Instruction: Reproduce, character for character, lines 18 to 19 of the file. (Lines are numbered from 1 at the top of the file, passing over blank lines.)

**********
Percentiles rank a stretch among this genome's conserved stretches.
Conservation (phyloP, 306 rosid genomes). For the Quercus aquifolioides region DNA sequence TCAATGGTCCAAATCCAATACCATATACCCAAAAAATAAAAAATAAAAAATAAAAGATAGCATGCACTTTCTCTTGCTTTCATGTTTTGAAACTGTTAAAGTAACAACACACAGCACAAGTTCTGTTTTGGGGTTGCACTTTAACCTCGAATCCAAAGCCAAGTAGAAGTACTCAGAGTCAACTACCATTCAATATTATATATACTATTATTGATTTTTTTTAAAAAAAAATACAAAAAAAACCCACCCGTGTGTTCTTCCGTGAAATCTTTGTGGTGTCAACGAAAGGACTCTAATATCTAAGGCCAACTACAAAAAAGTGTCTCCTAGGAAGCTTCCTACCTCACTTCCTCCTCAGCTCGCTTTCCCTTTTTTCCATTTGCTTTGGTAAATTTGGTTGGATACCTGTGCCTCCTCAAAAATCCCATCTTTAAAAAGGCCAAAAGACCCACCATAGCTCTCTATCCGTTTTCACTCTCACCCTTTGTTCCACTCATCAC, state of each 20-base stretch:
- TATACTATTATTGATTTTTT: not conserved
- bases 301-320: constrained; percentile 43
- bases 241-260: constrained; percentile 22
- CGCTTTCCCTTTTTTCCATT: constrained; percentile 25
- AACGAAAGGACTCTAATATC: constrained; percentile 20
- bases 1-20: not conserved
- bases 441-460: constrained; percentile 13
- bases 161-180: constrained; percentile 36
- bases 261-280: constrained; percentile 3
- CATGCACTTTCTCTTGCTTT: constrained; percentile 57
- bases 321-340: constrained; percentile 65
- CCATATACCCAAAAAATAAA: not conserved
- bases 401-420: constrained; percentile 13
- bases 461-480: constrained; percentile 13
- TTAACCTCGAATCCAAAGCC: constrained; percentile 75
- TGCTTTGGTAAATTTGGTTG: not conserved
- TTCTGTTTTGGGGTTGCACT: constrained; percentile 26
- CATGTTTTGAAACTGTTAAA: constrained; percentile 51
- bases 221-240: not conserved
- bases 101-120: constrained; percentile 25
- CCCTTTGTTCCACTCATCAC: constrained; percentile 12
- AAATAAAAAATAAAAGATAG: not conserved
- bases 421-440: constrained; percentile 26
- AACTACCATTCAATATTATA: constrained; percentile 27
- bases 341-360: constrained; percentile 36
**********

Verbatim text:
- TGCTTTGGTAAATTTGGTTG: not conserved
- TTCTGTTTTGGGGTTGCACT: constrained; percentile 26